In 1988, the University of Michigan responded to a number of instances of racism against black students on campus by instituting a speech code. According to the ACLU, in the 18 months the policy was in effect, 20 black students were brought up on charges of using offensive speech against a white student, including the punishment of one black student for using the phrase “white trash.”
In the 1989 federal court decision Doe v. University of Michigan, this speech code was ruled to be unconstitutional. In later years, similar codes at the Universities of Connecticut and Wisconsin were also struck down.
This month, a proposal submitted by two students to the Board of Visitors, College President Taylor Reveley and other college administrators requests that the College of William and Mary adopt a speech code very similar to the ones that have failed at other institutions in the past.
Such a policy would make it possible to discipline students for voicing their opinions — and like the speech code imposed on the University of Michigan, it would inevitably hurt those it intends to help.
The proposal, titled “A Call to Community Action,” calls for a “zero tolerance policy” for acts of bias, which it defines as “a negative opinion or attitude toward a group of persons” based on a wide set of personal characteristics. The proposed policy would “classify bias incidents as a student conduct violation to be dealt with” through the student conduct process. The proposal suggests that punishments would likely take the form of “a warning, community service, or education on the offense” — but minor disciplinary action is still disciplinary action, and it is a problem any time a student is disciplined for voicing his or her opinion.
The policy would allow the College to punish speech that does not meet the legal definition of harassment. In Davis v. Monroe County Board of Education, former chancellor Justice Sandra Day O’Connor articulated the legal definition of harassment as conduct which is “so severe, pervasive, and objectively offensive … that the victims are effectively denied equal access to an institution’s resources and opportunities.” This is a far cry from how the proposal defines acts of bias.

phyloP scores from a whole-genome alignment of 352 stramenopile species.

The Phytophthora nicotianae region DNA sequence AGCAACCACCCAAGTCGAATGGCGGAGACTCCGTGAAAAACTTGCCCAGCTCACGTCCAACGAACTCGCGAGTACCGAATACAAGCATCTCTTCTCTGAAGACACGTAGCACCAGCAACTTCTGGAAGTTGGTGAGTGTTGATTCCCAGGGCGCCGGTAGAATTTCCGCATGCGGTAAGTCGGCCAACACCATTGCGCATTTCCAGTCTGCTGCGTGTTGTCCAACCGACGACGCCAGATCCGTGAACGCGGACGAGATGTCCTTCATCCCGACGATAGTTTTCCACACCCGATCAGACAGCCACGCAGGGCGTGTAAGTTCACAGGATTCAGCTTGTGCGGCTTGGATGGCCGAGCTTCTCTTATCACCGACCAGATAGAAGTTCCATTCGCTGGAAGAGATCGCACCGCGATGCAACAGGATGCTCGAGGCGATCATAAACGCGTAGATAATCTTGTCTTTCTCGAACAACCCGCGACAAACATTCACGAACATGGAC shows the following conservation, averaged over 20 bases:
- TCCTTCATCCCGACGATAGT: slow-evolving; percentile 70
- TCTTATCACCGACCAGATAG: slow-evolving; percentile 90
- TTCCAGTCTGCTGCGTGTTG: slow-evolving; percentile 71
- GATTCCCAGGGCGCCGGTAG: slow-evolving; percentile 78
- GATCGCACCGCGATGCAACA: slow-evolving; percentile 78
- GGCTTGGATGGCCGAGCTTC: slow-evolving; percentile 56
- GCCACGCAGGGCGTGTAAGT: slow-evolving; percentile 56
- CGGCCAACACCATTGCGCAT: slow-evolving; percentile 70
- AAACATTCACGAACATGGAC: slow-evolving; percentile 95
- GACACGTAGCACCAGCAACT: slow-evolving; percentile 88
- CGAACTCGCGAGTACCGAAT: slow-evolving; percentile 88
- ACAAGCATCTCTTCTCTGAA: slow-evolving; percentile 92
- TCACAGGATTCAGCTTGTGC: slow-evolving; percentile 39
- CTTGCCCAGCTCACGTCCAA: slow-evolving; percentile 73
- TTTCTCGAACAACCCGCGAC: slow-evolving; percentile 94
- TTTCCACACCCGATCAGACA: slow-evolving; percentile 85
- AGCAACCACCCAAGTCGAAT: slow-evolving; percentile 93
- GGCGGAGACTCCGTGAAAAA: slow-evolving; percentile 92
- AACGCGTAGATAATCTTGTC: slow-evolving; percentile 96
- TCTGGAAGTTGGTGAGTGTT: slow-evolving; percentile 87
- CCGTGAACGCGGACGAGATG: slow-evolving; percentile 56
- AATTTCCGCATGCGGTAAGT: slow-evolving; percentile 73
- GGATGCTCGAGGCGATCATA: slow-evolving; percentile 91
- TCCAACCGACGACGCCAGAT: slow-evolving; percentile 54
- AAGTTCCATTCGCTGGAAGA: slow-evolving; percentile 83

This proposal would also set a dangerous precedent. The burden of proof would be on the accused, rather than the accuser — and if the accused cannot prove that “a bias incident did not occur,” the dispute would go to the student conduct council.
Azhar Majeed, a spokesman for the Foundation for Individual Rights in Education, said the new proposal would “be restrictive of students’ First Amendment rights” and threaten the College’s “green-light” speech rating with FIRE, a position held by only 18 other colleges in the country.
Frank LoMonte, executive director of the Student Press Law Center, reviewed the proposal for The Flat Hat. He said that attorney general Eric Holder and education secretary Arne Duncan called for the elimination of zero tolerance policies, noting that they tend to disproportionately punish minority students.
Such zero tolerance policies open minority groups to punitive action — be they liberal or conservative, white or black, religious or secular, racist or activist — while doing little to address bias on campus.
The proper response needs to focus on the victims. The second part of the proposal, the Bias Response Team, does address this problem with its goal of being a “first line of support and information for community members who need care and direction in a time of hurt.” However, we are doubtful that a Bias Response Team would not be at all punitive when the proposal states “a BRT plays a key role in accessing perpetrators of bias not to punish them, but to educate them and ensure additional bias does not continue.”
What forms would this education take? Would they be voluntary or compulsory? Administrators should not be in the business of disciplining students for voicing their opinions, even offensive opinions, unless they constitute harassment or a hate crime.
What does help victims, however, is allowing them to share their experiences in both safe spaces and public forums. While we oppose punitive solutions to bias, we wholeheartedly support the creation of a forum for victims or witnesses of bias. Allowing them to share their experiences and be heard will do more to fight ignorance, promote inclusiveness and protect students than any speech codes.